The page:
The Flowerman Festival: Sharing Asir’s culture with the world

The Flowerman Festival: Sharing Asir’s culture with the world
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The second edition of the Flowerman Festival offers live music, performances and a laser show to celebrate the local culture and heritage of the floral garlands. (Ministry of Culture)
The Flowerman Festival: Sharing Asir’s culture with the world
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The second edition of the Flowerman Festival offers live music, performances and a laser show to celebrate the local culture and heritage of the floral garlands. (Ministry of Culture)
The Flowerman Festival: Sharing Asir’s culture with the world
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The second edition of the Flowerman Festival offers live music, performances and a laser show to celebrate the local culture and heritage of the floral garlands. (Ministry of Culture)
The Flowerman Festival: Sharing Asir’s culture with the world
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The second edition of the Flowerman Festival offers live music, performances and a laser show to celebrate the local culture and heritage of the floral garlands. (Ministry of Culture)
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Updated 20 September 2021

The Flowerman Festival: Sharing Asir’s culture with the world

The Flowerman Festival: Sharing Asir’s culture with the world
  • Flowerman Festival celebrates the rural traditions in the Asir mountains in the southwestern region of Saudi Arabia

RIYADH: Bright colors, regional flowers and celebrations of heritage are highlights of the second Flowerman Festival, hosted by the Ministry of Culture in the Asir region.

Young and old visitors wear colorful floral garlands and join hands and dance to celebrate this important cultural and historical event.

The Flowerman Festival celebrates the rural traditions in the Asir mountains in the southwestern region of Saudi Arabia from Sept 13 to Sept. 27.

One of the missions of the festival is to share the Flowerman heritage and spread awareness of its cultural diversity with local and international visitors through art, dance and storytelling.

The festival is centered around three features, which focus on the preservation of culture under the theme of “nine years of glory.”

The first feature of the festival depicts the stories of the historical roles of the flowermen in a feature called “FlowerMen and Determination,” showing Rijal Almaa’s timeline through dance and chanting.

The second feature of the festival will celebrate women and the important role they play in preserving the heritage of the Asir region through their colorful artwork.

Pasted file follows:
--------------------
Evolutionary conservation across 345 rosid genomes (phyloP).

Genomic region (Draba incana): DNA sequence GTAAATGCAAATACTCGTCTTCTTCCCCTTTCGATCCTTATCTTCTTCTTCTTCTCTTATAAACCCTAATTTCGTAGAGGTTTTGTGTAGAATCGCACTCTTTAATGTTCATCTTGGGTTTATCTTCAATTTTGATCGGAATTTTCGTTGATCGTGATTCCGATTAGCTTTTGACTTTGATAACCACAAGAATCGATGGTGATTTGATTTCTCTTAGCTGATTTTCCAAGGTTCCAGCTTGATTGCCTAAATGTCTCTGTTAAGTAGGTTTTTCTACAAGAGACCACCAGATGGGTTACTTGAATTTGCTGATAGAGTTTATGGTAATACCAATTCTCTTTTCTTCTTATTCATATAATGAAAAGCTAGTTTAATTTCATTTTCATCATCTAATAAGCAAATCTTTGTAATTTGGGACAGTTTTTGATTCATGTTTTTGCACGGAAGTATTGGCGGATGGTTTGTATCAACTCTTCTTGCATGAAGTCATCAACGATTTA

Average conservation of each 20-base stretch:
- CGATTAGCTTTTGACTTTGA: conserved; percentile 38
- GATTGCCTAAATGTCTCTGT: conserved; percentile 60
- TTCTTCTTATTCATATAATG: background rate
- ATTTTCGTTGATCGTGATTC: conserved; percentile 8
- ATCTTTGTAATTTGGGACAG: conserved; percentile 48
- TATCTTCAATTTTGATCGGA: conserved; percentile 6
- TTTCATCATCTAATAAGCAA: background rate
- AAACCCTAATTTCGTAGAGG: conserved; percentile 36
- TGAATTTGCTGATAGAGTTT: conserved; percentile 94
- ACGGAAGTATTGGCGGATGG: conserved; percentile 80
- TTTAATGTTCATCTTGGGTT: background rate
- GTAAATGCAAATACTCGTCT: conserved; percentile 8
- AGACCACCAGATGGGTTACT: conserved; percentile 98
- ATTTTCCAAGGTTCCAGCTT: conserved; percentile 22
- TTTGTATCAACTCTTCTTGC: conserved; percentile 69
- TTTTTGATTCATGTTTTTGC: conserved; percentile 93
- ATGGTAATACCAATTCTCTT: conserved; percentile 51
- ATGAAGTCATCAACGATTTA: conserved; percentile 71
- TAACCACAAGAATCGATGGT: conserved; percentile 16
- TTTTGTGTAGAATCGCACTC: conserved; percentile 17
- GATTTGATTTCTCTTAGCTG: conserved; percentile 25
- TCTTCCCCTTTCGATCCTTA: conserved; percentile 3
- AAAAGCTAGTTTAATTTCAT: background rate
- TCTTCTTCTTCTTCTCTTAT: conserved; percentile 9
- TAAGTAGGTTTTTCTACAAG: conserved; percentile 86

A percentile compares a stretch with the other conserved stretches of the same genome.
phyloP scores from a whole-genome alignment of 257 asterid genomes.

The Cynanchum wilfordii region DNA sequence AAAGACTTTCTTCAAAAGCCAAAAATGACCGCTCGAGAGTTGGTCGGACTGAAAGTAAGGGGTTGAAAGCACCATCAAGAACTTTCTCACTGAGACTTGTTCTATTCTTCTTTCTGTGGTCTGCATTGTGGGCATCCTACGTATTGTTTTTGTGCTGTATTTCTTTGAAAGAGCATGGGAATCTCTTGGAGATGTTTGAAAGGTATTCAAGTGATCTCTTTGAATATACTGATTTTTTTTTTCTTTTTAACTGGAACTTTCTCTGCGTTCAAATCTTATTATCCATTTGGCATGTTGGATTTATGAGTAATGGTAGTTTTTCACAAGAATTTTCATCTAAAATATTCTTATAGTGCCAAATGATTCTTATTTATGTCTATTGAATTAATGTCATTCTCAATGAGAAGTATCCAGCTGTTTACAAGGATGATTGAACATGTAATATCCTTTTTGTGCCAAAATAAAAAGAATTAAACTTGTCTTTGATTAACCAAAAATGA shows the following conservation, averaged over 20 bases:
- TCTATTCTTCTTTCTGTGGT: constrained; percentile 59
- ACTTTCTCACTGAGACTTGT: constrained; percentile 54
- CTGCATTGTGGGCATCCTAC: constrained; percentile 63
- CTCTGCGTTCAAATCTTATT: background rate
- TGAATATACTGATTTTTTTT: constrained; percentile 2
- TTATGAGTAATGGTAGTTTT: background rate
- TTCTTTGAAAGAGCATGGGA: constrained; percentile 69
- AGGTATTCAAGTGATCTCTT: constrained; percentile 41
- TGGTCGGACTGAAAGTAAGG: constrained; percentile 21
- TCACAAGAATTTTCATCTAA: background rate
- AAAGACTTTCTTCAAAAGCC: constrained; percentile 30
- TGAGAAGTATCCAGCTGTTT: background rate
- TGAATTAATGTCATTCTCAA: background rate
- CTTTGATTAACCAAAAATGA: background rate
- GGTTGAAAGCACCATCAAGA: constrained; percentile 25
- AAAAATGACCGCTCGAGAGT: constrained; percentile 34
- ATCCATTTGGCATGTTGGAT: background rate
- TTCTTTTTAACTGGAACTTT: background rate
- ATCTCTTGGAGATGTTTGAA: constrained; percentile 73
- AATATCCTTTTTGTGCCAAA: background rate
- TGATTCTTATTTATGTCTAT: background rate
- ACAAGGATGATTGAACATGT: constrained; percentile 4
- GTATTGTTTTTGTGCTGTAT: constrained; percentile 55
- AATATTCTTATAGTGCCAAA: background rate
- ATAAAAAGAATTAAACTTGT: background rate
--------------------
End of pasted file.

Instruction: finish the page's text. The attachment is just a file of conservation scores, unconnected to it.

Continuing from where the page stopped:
Some of the local women can be seen around the festival grounds carefully weaving the traditional floral crowns made of marigolds, jasmine and basil.

These floral crowns are the staple of the festival, worn not only the locals in Rijal Almaa village but by all visitors in celebration of its rural heritage. 

Made of freshly cut flowers, these crowns are a historical symbol of power, health and eternity worn by many locals in the Asir and Jazan region. 

The third feature of the festival is “Rijal’s Fort.” This showcases the local architecture — made of colorful stone, delicately stacked — and which also makes use of clay and wood.

Projected on the 60 buildings in the village is a laser show that shares the story of Rijal’s history.

At night these buildings, 14 of which were used as forts, are highlighted with bright colored lights that trace each corner of the structures, creating a bright glow from miles away.

The events are hosted in two locations — the first is the village of Rijal and the second is in Al-Soudah Park.

Al-Soudah Park features a 360-degree main stage where folk performances are held, and where the local colorful thobes and floral crowns have caught the attention of locals and international visitors. 

Located 45 km west of Abha, the hub of the festival Rijal Almaa, the location is in the process of becoming a UNESCO World Heritage Site.

The hub was once the meeting place for merchants and pilgrims traveling to the holy cities of Makkah and Medina. Here merchants traded food, grains, household items, spices and jewelry.

This culturally rich region is home to the Rijal Almaa village, also referred to by international tourists as the gingerbread village because of the bright colors of the stone bricks carefully laid to create its century-old architectural structures.

Rijal Almaa holds a deep historical importance for the Kingdom; it is the location where the Asiri tribes claimed independence over the region and defeated the Ottoman forces in 1825.